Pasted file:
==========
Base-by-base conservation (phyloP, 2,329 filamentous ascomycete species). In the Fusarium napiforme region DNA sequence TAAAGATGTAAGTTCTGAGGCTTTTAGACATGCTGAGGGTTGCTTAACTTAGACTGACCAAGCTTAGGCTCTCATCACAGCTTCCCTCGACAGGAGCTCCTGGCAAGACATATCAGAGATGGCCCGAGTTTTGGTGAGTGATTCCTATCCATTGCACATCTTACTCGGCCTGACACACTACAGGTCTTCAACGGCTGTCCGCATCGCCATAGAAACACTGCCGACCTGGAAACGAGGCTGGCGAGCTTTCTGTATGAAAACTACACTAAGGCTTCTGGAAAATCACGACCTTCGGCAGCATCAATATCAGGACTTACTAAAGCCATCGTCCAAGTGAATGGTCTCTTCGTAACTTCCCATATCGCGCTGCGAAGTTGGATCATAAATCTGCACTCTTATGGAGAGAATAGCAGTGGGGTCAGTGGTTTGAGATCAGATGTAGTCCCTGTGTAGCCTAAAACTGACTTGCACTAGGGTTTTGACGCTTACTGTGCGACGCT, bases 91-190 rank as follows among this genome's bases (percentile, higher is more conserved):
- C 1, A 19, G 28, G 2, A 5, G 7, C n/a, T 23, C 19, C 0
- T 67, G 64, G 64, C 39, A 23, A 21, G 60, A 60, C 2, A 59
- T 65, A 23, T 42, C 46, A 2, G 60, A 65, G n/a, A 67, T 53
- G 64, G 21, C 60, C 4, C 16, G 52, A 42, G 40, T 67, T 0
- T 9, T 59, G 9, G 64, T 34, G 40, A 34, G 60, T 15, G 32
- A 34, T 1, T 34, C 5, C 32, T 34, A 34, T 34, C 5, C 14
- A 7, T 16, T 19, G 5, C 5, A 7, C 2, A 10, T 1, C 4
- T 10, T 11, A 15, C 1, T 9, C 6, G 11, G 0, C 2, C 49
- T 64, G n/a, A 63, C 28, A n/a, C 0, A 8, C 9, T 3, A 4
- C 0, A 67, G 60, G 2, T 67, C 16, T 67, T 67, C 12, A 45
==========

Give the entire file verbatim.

Base-by-base conservation (phyloP, 2,329 filamentous ascomycete species). In the Fusarium napiforme region DNA sequence TAAAGATGTAAGTTCTGAGGCTTTTAGACATGCTGAGGGTTGCTTAACTTAGACTGACCAAGCTTAGGCTCTCATCACAGCTTCCCTCGACAGGAGCTCCTGGCAAGACATATCAGAGATGGCCCGAGTTTTGGTGAGTGATTCCTATCCATTGCACATCTTACTCGGCCTGACACACTACAGGTCTTCAACGGCTGTCCGCATCGCCATAGAAACACTGCCGACCTGGAAACGAGGCTGGCGAGCTTTCTGTATGAAAACTACACTAAGGCTTCTGGAAAATCACGACCTTCGGCAGCATCAATATCAGGACTTACTAAAGCCATCGTCCAAGTGAATGGTCTCTTCGTAACTTCCCATATCGCGCTGCGAAGTTGGATCATAAATCTGCACTCTTATGGAGAGAATAGCAGTGGGGTCAGTGGTTTGAGATCAGATGTAGTCCCTGTGTAGCCTAAAACTGACTTGCACTAGGGTTTTGACGCTTACTGTGCGACGCT, bases 91-190 rank as follows among this genome's bases (percentile, higher is more conserved):
- C 1, A 19, G 28, G 2, A 5, G 7, C n/a, T 23, C 19, C 0
- T 67, G 64, G 64, C 39, A 23, A 21, G 60, A 60, C 2, A 59
- T 65, A 23, T 42, C 46, A 2, G 60, A 65, G n/a, A 67, T 53
- G 64, G 21, C 60, C 4, C 16, G 52, A 42, G 40, T 67, T 0
- T 9, T 59, G 9, G 64, T 34, G 40, A 34, G 60, T 15, G 32
- A 34, T 1, T 34, C 5, C 32, T 34, A 34, T 34, C 5, C 14
- A 7, T 16, T 19, G 5, C 5, A 7, C 2, A 10, T 1, C 4
- T 10, T 11, A 15, C 1, T 9, C 6, G 11, G 0, C 2, C 49
- T 64, G n/a, A 63, C 28, A n/a, C 0, A 8, C 9, T 3, A 4
- C 0, A 67, G 60, G 2, T 67, C 16, T 67, T 67, C 12, A 45